Family of Bruce People
Robert the Bruce 1274-1329
Robert Bruce of Annadale had two sons, Robert and Edward. Although his father was pro-English to protect his wealth, Robert junior had moved to back Wallace and independence for a time, telling his father, “I must be with my own”, but only until 1302 however when he made a truce with Edward.
The Bruces had been within reach of the Scottish crown for a third generation competing for it against other family claims from the Balliols, Comyns, Frasers and others. For years he juggled his various interests and sat on Edward’s “Scottish Council”
When he stabbed John Comyn to death in a church in 1306 he had not only made himself an enemy of the mighty Comyns, but committed sacrilege, invoking instant excommunication by the church. He moved for open rebellion against Edward and his supporters, crowning himself King of Scots at Scone.
Despite widespread support, an English army under Aymer de Valence stopped the rebellion in its tracks at Methven on 26th June. Once the richest man in the country, Bruce was hiding in caves. His allies and family were rounded up an executed; Simon Fraser’s head was made spiked company for William Wallace’s on London Bridge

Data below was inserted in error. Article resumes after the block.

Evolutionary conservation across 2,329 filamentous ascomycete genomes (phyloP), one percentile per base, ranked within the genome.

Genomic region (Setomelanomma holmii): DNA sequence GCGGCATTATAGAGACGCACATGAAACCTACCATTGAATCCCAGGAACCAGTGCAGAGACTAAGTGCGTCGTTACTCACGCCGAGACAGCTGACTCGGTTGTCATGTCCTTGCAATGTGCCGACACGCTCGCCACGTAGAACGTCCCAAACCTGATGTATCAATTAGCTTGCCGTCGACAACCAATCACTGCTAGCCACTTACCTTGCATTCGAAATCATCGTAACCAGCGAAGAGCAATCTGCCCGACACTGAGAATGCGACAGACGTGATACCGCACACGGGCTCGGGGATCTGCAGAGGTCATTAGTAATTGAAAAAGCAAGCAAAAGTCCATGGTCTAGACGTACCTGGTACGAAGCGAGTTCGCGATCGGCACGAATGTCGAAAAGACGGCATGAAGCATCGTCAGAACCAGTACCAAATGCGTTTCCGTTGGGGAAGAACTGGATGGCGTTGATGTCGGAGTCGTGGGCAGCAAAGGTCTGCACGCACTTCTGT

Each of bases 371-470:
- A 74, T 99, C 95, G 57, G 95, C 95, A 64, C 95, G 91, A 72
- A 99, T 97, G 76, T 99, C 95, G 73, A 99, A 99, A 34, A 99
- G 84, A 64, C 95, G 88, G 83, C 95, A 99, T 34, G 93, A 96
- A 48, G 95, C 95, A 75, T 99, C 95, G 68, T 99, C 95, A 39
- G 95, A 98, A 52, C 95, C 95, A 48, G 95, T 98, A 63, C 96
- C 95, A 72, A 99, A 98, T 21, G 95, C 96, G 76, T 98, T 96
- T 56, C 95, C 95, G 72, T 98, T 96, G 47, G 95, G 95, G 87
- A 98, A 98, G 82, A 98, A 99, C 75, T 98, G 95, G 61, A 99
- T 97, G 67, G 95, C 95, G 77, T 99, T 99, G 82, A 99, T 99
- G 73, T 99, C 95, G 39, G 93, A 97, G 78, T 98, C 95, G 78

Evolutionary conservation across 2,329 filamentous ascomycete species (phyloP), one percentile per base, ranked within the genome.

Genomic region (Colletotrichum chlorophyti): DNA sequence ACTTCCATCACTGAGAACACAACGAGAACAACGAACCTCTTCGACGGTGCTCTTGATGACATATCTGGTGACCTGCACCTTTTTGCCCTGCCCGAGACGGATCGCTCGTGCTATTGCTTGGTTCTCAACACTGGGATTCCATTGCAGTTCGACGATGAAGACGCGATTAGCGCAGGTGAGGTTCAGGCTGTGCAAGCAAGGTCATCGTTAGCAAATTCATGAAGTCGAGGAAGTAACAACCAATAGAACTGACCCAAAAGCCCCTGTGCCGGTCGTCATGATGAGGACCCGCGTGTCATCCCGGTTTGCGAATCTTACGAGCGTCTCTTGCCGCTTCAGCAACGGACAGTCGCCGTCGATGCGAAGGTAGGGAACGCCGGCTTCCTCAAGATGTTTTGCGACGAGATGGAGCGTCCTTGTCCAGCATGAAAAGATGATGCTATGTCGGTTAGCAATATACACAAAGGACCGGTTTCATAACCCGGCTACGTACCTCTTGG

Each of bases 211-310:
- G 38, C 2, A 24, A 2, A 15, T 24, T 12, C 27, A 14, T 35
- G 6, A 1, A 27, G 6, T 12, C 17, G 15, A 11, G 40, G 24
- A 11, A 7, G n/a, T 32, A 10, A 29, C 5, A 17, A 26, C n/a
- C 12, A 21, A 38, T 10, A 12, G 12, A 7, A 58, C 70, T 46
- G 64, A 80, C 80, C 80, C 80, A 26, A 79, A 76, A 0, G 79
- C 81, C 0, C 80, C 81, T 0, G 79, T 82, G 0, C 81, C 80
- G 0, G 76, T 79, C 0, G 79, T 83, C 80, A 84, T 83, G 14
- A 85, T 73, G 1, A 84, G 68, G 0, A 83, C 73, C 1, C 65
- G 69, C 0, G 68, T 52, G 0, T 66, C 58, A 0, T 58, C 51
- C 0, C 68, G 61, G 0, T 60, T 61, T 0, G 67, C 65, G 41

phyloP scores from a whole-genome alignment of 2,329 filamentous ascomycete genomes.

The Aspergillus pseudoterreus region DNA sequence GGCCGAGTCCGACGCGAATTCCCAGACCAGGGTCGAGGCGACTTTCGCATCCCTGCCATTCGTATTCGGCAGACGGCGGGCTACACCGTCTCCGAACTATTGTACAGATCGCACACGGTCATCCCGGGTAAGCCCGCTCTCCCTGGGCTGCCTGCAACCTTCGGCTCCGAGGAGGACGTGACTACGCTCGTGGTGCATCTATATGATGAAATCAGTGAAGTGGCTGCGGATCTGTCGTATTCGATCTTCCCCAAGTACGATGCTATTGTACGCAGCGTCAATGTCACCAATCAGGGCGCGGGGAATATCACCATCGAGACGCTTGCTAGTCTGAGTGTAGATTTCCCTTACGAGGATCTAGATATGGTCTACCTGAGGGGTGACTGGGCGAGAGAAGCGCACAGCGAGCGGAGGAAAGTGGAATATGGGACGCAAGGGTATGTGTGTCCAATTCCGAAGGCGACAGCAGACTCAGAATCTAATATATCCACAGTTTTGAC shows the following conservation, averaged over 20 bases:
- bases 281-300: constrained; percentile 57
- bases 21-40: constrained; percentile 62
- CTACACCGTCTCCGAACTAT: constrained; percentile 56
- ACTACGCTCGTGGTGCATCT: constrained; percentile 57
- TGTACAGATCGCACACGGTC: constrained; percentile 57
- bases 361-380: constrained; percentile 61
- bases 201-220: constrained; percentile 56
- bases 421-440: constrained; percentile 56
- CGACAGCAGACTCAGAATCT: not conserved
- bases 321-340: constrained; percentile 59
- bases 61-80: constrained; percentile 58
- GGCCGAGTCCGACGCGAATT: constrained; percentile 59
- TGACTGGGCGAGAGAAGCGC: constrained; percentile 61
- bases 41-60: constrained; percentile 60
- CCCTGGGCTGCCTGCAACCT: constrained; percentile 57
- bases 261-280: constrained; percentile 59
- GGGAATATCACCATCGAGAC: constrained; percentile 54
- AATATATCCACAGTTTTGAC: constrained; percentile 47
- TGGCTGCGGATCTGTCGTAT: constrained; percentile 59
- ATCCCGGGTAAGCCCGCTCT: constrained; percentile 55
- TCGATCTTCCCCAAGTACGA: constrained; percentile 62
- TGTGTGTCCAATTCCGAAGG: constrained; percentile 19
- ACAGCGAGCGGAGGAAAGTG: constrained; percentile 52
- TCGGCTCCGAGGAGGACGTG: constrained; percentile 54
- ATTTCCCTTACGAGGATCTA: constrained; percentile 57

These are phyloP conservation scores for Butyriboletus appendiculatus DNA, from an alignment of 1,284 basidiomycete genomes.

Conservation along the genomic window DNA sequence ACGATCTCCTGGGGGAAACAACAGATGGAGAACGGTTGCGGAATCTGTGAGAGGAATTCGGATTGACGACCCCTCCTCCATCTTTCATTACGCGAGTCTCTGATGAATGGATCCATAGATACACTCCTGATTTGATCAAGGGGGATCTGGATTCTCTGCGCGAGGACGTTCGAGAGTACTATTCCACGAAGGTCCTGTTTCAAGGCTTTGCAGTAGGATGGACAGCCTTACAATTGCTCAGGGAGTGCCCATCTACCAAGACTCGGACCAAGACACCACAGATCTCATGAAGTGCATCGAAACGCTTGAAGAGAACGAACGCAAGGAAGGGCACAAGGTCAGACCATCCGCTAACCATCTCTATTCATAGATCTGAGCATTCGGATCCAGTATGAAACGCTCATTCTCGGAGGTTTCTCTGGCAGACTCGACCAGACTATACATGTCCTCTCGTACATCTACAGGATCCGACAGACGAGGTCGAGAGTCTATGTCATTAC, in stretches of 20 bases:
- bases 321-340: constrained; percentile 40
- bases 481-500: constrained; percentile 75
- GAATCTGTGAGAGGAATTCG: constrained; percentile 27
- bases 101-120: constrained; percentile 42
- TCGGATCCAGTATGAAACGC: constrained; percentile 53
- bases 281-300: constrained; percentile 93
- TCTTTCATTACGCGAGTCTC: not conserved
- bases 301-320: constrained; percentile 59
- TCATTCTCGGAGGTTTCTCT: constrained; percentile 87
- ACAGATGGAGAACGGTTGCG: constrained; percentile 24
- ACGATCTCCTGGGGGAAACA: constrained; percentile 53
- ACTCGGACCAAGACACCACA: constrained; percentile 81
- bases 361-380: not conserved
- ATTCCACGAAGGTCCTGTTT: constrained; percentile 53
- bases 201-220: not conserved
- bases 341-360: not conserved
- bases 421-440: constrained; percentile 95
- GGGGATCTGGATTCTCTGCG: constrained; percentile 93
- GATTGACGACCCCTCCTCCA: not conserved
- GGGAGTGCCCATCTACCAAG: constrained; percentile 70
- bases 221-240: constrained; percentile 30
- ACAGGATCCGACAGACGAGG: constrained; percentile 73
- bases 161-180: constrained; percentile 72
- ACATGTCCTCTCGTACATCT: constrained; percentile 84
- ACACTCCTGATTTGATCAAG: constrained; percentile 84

Yet on Palm Sunday the following year, Bruce and his remaining support began a guerrilla war which brought them success after success. The Black Douglas was emerging as England’s terror. Angus Og, who’s descendants would be the MacDonalds brought his forces from the Isles. The Earls of Atholl and Lennox came into the war against Edward, the Comyns and the MacDougalls.
By the summer of 1308 Bruce was in control of almost all of Scotland above the Forth and in March of 1309 Parliament was held in St Andrews.
Edward I was now dead, ordering his son to have his bones present in a bag at the front of the army that destroys Bruce. It was not until June 1314 that Edward II assembled his army to retake Scotland. When his highly equipped army, three times the size of Bruces reached Bannockburn Bruce was waiting for him.
Edward did not try again till 1322 when he found himself having to abandon his belongings and keep running till he reached Yorkshire. The Declaration of Arbroath was written in 1320 when the leaders of Scotland signed a letter to the Pope declaring their Scottish Independence and Robert I their King, and explaining that they would fight anyone who was against their freedom. In response Pope John Paul XXII annulled Robert’s excommunication.
In 1328 peace was sued for with Scotland. Bruce’s son David was married to Edward III’s sister though both were infants. The King died of leprosy the following year and the in-fighting and English coercion would soon begin again.
It was Bruces wish that his heart be taken to be buried in the Holy Land. His friend James Douglas died in the attempt while fighting the Moors in Spain. With his body buried in Dunfermline his heart came back to Melrose.
Thomas Bruce (1766-1841)
The seventh Earl of Elgin, the famous diplomat who devoted his own private fortune to reclaiming the ‘Elgin Marbles’, or the marbles of the pantheon that were decaying beyond repair.
Sir William Bruce (c1630-1710)
Architect responsible for the remodelling of Holyrood and Hopetoun House.
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